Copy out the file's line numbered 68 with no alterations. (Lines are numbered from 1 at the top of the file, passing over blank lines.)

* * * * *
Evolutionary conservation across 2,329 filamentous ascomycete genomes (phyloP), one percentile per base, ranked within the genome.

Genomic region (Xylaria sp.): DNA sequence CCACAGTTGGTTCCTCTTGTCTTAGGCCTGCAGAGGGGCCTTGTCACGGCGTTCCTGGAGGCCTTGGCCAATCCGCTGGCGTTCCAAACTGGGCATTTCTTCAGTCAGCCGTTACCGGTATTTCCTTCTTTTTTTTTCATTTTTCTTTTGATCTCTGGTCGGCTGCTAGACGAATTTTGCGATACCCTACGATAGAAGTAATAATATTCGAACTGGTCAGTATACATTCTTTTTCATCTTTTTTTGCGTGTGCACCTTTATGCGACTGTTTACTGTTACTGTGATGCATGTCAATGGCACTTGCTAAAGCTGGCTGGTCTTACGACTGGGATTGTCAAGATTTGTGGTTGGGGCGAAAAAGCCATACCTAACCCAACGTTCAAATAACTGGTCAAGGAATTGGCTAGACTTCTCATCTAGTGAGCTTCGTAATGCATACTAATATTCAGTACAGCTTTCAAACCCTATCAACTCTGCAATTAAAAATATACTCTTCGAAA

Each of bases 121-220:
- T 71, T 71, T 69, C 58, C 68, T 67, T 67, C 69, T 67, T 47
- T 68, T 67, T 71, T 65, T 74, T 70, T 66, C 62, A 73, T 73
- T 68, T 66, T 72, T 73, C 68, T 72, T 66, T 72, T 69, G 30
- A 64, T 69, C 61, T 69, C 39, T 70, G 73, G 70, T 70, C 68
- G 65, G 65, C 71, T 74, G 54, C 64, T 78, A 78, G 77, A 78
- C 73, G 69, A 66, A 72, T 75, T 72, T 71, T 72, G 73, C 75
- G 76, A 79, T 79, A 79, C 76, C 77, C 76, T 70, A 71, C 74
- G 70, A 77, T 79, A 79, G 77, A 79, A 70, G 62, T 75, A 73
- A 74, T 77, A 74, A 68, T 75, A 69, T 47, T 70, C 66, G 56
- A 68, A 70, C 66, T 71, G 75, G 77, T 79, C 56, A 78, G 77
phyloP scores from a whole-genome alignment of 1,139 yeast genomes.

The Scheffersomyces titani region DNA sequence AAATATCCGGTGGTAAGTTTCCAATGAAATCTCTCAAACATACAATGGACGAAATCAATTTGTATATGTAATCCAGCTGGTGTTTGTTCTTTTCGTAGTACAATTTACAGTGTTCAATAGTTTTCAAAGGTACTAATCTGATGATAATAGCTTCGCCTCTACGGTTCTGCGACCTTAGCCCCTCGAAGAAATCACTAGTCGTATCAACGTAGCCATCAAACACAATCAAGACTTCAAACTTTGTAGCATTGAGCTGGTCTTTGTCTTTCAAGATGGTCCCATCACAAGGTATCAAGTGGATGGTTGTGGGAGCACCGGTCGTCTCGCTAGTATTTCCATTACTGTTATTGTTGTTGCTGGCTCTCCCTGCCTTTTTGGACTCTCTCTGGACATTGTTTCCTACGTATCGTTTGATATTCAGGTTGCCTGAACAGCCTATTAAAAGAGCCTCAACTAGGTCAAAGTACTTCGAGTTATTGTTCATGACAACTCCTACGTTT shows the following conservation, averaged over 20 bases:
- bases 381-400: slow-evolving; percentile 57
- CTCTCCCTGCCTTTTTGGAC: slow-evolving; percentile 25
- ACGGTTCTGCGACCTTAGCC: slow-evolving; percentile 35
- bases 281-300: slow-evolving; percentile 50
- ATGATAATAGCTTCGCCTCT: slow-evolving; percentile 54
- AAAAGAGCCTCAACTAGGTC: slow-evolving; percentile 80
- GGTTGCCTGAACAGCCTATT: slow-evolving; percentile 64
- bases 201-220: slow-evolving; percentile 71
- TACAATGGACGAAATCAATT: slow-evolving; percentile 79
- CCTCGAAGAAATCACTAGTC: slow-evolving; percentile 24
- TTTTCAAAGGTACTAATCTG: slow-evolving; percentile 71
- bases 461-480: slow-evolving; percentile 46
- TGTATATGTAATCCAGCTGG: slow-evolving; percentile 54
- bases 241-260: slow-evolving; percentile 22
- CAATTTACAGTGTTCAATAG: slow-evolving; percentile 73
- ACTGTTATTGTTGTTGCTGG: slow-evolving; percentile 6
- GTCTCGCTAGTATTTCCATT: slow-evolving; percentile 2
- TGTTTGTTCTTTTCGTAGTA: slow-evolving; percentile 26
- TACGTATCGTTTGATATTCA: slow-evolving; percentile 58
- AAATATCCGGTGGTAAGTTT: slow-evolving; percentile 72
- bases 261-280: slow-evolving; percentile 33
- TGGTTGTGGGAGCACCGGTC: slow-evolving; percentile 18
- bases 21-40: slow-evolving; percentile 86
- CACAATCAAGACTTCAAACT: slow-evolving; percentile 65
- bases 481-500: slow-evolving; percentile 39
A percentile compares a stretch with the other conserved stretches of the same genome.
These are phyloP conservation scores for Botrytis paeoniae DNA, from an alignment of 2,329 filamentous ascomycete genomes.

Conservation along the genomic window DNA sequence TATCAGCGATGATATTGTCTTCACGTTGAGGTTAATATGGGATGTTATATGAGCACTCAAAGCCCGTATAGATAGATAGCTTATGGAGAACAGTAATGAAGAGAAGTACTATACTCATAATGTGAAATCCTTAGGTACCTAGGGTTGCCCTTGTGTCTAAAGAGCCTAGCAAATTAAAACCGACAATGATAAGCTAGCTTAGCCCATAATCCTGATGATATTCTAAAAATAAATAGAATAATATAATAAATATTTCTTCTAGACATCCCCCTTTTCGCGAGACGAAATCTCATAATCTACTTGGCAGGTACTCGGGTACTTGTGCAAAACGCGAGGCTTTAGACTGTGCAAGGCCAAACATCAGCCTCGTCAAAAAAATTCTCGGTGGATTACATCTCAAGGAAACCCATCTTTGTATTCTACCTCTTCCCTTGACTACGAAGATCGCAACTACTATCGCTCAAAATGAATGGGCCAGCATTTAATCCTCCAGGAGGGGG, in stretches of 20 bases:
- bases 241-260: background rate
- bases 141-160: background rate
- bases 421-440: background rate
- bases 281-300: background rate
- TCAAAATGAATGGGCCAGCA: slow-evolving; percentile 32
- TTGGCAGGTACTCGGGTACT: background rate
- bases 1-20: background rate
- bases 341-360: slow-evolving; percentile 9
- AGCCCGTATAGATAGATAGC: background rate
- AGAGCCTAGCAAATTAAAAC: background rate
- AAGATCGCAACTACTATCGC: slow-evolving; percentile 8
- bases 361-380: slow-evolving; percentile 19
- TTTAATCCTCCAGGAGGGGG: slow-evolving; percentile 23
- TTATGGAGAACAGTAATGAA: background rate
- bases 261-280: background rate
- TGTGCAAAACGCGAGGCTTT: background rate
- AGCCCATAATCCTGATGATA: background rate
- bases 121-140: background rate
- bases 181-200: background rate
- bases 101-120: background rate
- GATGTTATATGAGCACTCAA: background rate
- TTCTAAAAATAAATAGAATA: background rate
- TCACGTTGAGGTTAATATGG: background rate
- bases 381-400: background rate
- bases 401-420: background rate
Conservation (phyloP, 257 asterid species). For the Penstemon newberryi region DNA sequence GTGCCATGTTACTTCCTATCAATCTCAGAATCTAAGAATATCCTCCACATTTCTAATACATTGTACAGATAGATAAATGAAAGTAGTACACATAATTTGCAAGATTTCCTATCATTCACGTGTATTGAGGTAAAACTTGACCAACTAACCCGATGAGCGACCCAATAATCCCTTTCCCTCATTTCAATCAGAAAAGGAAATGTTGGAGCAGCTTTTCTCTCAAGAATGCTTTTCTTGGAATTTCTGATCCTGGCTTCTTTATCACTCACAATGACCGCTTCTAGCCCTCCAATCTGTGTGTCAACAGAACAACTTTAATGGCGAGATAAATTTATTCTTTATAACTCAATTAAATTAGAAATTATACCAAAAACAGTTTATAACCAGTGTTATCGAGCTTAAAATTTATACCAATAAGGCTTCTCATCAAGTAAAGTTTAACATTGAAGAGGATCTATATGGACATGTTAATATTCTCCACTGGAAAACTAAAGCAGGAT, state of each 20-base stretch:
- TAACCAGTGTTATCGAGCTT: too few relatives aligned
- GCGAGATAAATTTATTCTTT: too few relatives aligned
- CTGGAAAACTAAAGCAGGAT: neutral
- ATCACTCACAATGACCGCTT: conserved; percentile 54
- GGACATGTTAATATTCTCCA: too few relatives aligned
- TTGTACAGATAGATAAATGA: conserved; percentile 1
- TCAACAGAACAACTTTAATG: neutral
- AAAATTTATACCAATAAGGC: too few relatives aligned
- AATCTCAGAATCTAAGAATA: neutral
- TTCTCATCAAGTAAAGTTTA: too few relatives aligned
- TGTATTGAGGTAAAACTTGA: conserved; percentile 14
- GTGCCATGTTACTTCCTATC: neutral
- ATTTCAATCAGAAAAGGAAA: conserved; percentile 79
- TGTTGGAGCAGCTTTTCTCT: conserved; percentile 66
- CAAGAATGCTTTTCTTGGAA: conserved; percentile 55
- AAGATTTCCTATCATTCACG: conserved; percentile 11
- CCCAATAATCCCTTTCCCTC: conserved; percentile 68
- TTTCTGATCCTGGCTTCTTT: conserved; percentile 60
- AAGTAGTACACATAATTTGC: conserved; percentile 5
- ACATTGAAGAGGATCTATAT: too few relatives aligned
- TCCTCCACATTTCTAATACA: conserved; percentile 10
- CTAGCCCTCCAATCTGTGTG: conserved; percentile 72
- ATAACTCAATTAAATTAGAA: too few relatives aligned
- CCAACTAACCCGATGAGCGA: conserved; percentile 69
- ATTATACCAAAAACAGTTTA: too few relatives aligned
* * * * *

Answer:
- bases 401-420: background rate